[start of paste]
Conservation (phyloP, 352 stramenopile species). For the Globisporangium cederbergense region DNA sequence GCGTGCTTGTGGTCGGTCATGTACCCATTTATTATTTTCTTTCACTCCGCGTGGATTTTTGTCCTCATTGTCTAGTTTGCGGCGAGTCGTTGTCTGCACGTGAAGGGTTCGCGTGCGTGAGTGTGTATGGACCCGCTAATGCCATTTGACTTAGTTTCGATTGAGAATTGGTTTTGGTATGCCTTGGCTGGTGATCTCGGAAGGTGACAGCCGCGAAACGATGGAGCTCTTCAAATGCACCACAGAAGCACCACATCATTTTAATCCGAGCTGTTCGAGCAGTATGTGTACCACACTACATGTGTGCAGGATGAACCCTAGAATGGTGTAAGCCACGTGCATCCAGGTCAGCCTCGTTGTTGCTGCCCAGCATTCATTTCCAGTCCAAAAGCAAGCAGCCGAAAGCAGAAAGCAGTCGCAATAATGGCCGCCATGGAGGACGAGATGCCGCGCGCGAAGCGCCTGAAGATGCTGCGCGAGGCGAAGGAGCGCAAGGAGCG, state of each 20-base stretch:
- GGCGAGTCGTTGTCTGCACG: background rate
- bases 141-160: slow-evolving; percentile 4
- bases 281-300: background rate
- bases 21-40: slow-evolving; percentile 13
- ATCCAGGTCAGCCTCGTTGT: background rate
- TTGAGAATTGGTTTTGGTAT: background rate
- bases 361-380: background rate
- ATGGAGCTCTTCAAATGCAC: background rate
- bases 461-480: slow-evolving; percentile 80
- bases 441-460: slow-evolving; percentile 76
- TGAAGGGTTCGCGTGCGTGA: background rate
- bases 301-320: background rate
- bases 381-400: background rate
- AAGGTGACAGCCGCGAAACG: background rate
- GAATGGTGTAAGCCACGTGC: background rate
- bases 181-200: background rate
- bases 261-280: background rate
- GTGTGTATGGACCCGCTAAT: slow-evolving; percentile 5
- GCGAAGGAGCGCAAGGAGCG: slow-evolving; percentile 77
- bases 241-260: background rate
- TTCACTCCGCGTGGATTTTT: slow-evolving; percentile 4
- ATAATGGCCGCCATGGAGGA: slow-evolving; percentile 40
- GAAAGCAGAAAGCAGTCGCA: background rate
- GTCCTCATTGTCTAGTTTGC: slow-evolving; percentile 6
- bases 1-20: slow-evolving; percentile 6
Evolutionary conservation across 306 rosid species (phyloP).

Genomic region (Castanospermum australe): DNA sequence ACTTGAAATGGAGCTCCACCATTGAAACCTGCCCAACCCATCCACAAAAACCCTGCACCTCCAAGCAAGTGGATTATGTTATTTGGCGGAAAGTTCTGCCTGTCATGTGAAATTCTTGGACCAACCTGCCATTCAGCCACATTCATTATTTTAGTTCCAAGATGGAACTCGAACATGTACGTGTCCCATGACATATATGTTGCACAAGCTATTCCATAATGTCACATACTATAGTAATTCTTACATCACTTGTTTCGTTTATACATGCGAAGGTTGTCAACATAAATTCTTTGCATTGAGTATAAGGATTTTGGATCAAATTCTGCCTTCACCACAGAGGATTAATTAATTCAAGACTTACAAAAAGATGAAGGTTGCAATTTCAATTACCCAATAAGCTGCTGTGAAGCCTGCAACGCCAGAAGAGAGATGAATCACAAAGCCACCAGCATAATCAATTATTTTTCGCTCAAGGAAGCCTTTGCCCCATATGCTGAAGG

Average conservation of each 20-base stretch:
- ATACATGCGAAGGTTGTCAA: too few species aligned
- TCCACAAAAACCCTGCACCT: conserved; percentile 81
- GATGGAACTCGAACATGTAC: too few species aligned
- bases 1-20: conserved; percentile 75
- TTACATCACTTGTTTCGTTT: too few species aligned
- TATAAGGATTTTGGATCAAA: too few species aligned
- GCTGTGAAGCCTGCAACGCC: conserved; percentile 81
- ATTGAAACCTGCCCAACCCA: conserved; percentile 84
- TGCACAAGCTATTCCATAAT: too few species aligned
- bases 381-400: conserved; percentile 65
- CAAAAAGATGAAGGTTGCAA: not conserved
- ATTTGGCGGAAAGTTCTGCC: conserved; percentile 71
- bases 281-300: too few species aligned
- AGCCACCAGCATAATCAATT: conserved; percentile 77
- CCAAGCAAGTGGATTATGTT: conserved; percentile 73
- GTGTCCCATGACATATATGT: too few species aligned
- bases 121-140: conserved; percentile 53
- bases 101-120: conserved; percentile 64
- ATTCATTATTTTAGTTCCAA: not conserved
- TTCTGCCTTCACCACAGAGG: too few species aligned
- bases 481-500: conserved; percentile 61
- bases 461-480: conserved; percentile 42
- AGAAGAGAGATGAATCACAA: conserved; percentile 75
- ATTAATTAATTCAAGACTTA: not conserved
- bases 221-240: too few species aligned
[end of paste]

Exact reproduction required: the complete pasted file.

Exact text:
Conservation (phyloP, 352 stramenopile species). For the Globisporangium cederbergense region DNA sequence GCGTGCTTGTGGTCGGTCATGTACCCATTTATTATTTTCTTTCACTCCGCGTGGATTTTTGTCCTCATTGTCTAGTTTGCGGCGAGTCGTTGTCTGCACGTGAAGGGTTCGCGTGCGTGAGTGTGTATGGACCCGCTAATGCCATTTGACTTAGTTTCGATTGAGAATTGGTTTTGGTATGCCTTGGCTGGTGATCTCGGAAGGTGACAGCCGCGAAACGATGGAGCTCTTCAAATGCACCACAGAAGCACCACATCATTTTAATCCGAGCTGTTCGAGCAGTATGTGTACCACACTACATGTGTGCAGGATGAACCCTAGAATGGTGTAAGCCACGTGCATCCAGGTCAGCCTCGTTGTTGCTGCCCAGCATTCATTTCCAGTCCAAAAGCAAGCAGCCGAAAGCAGAAAGCAGTCGCAATAATGGCCGCCATGGAGGACGAGATGCCGCGCGCGAAGCGCCTGAAGATGCTGCGCGAGGCGAAGGAGCGCAAGGAGCG, state of each 20-base stretch:
- GGCGAGTCGTTGTCTGCACG: background rate
- bases 141-160: slow-evolving; percentile 4
- bases 281-300: background rate
- bases 21-40: slow-evolving; percentile 13
- ATCCAGGTCAGCCTCGTTGT: background rate
- TTGAGAATTGGTTTTGGTAT: background rate
- bases 361-380: background rate
- ATGGAGCTCTTCAAATGCAC: background rate
- bases 461-480: slow-evolving; percentile 80
- bases 441-460: slow-evolving; percentile 76
- TGAAGGGTTCGCGTGCGTGA: background rate
- bases 301-320: background rate
- bases 381-400: background rate
- AAGGTGACAGCCGCGAAACG: background rate
- GAATGGTGTAAGCCACGTGC: background rate
- bases 181-200: background rate
- bases 261-280: background rate
- GTGTGTATGGACCCGCTAAT: slow-evolving; percentile 5
- GCGAAGGAGCGCAAGGAGCG: slow-evolving; percentile 77
- bases 241-260: background rate
- TTCACTCCGCGTGGATTTTT: slow-evolving; percentile 4
- ATAATGGCCGCCATGGAGGA: slow-evolving; percentile 40
- GAAAGCAGAAAGCAGTCGCA: background rate
- GTCCTCATTGTCTAGTTTGC: slow-evolving; percentile 6
- bases 1-20: slow-evolving; percentile 6
Evolutionary conservation across 306 rosid species (phyloP).

Genomic region (Castanospermum australe): DNA sequence ACTTGAAATGGAGCTCCACCATTGAAACCTGCCCAACCCATCCACAAAAACCCTGCACCTCCAAGCAAGTGGATTATGTTATTTGGCGGAAAGTTCTGCCTGTCATGTGAAATTCTTGGACCAACCTGCCATTCAGCCACATTCATTATTTTAGTTCCAAGATGGAACTCGAACATGTACGTGTCCCATGACATATATGTTGCACAAGCTATTCCATAATGTCACATACTATAGTAATTCTTACATCACTTGTTTCGTTTATACATGCGAAGGTTGTCAACATAAATTCTTTGCATTGAGTATAAGGATTTTGGATCAAATTCTGCCTTCACCACAGAGGATTAATTAATTCAAGACTTACAAAAAGATGAAGGTTGCAATTTCAATTACCCAATAAGCTGCTGTGAAGCCTGCAACGCCAGAAGAGAGATGAATCACAAAGCCACCAGCATAATCAATTATTTTTCGCTCAAGGAAGCCTTTGCCCCATATGCTGAAGG

Average conservation of each 20-base stretch:
- ATACATGCGAAGGTTGTCAA: too few species aligned
- TCCACAAAAACCCTGCACCT: conserved; percentile 81
- GATGGAACTCGAACATGTAC: too few species aligned
- bases 1-20: conserved; percentile 75
- TTACATCACTTGTTTCGTTT: too few species aligned
- TATAAGGATTTTGGATCAAA: too few species aligned
- GCTGTGAAGCCTGCAACGCC: conserved; percentile 81
- ATTGAAACCTGCCCAACCCA: conserved; percentile 84
- TGCACAAGCTATTCCATAAT: too few species aligned
- bases 381-400: conserved; percentile 65
- CAAAAAGATGAAGGTTGCAA: not conserved
- ATTTGGCGGAAAGTTCTGCC: conserved; percentile 71
- bases 281-300: too few species aligned
- AGCCACCAGCATAATCAATT: conserved; percentile 77
- CCAAGCAAGTGGATTATGTT: conserved; percentile 73
- GTGTCCCATGACATATATGT: too few species aligned
- bases 121-140: conserved; percentile 53
- bases 101-120: conserved; percentile 64
- ATTCATTATTTTAGTTCCAA: not conserved
- TTCTGCCTTCACCACAGAGG: too few species aligned
- bases 481-500: conserved; percentile 61
- bases 461-480: conserved; percentile 42
- AGAAGAGAGATGAATCACAA: conserved; percentile 75
- ATTAATTAATTCAAGACTTA: not conserved
- bases 221-240: too few species aligned